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Your Vice is a Locked Room and Only I Have the Key (1972)

Your Vice is a Locked Room and Only I Have the Key (1972)

Your Vice is a Locked Room and Only I Have the Key (1972)

Starring Edwige Fenech, Luigi Pistilli and Anita Strindberg. Directed by Sergio Martino

Oliviero (Luigi Pistilli) is an alcoholic, sadistic and despicable has-been writer, whom has recently lost his mother, regularly abuses and humiliates his wife Irina (Anita Strindberg) and engages in illicit relationships at any given opportunity. When one of his mistresses is found brutally murdered the suspicions of both the police and his wife fall on Oliviero whose problems are confounded by the arrival of Floriana (Edwige Fenech), his young and beautiful niece with an unclear agenda.

Your Vice is a Locked Room and Only I Have the Key Edwige Fenech Sergio Martino

If you’re familiar with Sergio Martino’s work, you might catch the reference to his earlier giallo offering, ‘The Strange Vice of Mrs Wardh’ in the title. Like most of Martino’s giallo movies, the story is awash with complexity and subtext. Despite this, ‘Your Vice’ lacks the oft-criticised ambiguity of many similar films. It’s still as outlandish as any other giallo. The head-shaking moments of absurdity pop-up with relative frequency. There’s the sleazy sex and the grip of violent intent throughout the movie. However, the twists from the standard format, subtle as they may be, elevate ‘Your Vice’ above many of its peers.

Your Vice is a Locked Room Sergio Martino 1971

In a subgenre of filmmaking famed for lacking characterisation, it is both welcome and unusual for each character to become progressively defined. Both their motivations and psychological state come under scrutiny. This aspect is as integral to the film as any other. Themes such as misogyny, sadomasochism, the treatment of sex as a weapon, voyeurism and most notably a trenchant concentration on the Oedipus-complex add substance and depth to the characters and story. With a nod to Edgar Allen Poe, even the motivations of an ominous cat fittingly named Satan become important as the events unfold.

The narrative moves at a slow, deliberate pace, perpetually ripening, twisting and turning. We’re led to believe one thing before it’s proven untrue. At times, ‘Your Vice’ even switches genres. All of this builds up to a rapid chain of events towards the end that seek to overturn everything we already know, leading to a mostly satisfying climax. Unfortunately, there is a sense that Martino is trying to be too clever, as once all the twists and turns are finished, the conclusion becomes somewhat predictable. On the one hand, you want to give Martino credit for not resorting to a ludicrous deus ex like many of his contemporaries, but on the other, you do miss the sense of shock.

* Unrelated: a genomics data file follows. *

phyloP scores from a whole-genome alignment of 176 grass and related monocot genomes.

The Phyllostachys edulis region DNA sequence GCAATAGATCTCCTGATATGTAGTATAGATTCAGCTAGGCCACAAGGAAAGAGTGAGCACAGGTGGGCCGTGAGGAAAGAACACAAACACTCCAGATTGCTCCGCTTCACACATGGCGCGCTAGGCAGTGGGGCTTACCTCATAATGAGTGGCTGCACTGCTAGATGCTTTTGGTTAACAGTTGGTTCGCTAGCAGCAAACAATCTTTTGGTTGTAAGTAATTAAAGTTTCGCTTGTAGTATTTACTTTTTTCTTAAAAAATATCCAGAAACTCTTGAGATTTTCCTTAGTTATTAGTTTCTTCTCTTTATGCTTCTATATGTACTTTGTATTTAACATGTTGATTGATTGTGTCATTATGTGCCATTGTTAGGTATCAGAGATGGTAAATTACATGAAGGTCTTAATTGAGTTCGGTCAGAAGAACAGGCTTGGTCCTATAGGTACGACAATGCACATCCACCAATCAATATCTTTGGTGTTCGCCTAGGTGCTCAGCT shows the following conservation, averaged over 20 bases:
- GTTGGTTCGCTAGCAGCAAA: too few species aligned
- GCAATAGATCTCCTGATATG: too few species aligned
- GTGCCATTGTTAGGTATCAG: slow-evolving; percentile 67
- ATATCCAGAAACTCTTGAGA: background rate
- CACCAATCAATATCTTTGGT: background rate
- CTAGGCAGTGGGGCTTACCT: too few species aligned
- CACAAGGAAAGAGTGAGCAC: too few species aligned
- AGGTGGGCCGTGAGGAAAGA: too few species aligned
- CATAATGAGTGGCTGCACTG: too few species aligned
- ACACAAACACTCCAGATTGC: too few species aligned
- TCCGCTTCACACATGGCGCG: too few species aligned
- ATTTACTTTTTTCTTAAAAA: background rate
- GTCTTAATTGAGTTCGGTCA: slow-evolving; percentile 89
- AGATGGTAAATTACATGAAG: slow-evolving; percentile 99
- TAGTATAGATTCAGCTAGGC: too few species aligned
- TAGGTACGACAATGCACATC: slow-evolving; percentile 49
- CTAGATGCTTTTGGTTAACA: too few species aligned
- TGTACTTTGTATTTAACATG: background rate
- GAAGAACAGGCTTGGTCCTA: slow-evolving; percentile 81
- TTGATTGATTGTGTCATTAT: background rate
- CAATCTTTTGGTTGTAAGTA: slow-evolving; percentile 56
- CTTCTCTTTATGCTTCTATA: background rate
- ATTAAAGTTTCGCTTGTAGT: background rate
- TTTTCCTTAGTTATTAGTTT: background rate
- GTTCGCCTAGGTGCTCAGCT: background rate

‘Vice’ is a stylistic treat. Martino collaborates with cinematographer, Giancarlo Ferrando and composer Bruno Nicolai and the three ensure that the visual and audible elements of the film are near perfect. The beauty of the film is predominantly founded upon the malevolent aspects of the storyline. The chronic use of darkness and shadow help to create a mesmerising yet distinctly intimidating and alarming atmosphere. Giallo have never been traditional horror movies, but it’s easy to get a slight case of the jitters with this one. The tension and suspense bubbles over to boiling point several times.

Your Vice is a Locked Room 1972

Erratic camera work and quick splices of cruelty render the violence of the piece less morbidly delightful, but rather nauseating. Bloody aftermaths are displayed to full, gruesome effect. Sex is at its sleaziest; the few enchanting moments given a repugnant air. One particular stylistic flourish sees a quick insertion of the menacing cat’s eyes during scenes, becoming more frequent to the end and perhaps used symbolically to represent the mental breakdowns of the characters and the relationship breakdown between Oliviero and Irina. Furthermore, these quick flashes of menace coupled with several darkened sequences involving the snarling and vicious cat add a disorienting effect and engender yet more discomfort from the viewer. The subtle use of the soundtrack, which mostly comprises soft, unostentatiously elegant music blends with the visuals in a pleasing manner and helps to control the ambience unobtrusively.

The somewhat predictable conclusion is perhaps the most glaring shortcoming. Those who have seen Martino’s earlier giallo may regard one particular aspect of the end as indicative of being formulaic while those who recognise the principal influence for the story will be less surprised at the eventual outcome. These are minor complaints but worthy of note. ‘Vice’ could also be criticised for being a character-driven film that leaves several key questions unanswered. One could theorise as to why this is but perhaps the most likely explanation is that Martino wished for there to remain an element of mystery. Whether this is welcome or unwelcome will no doubt depend on the subjectivity of the audience. Criticisms aside, ‘Vice’ is mostly enjoyable film-making and certainly ranks amongst the genre’s elite. Sergio Martino once again excels.


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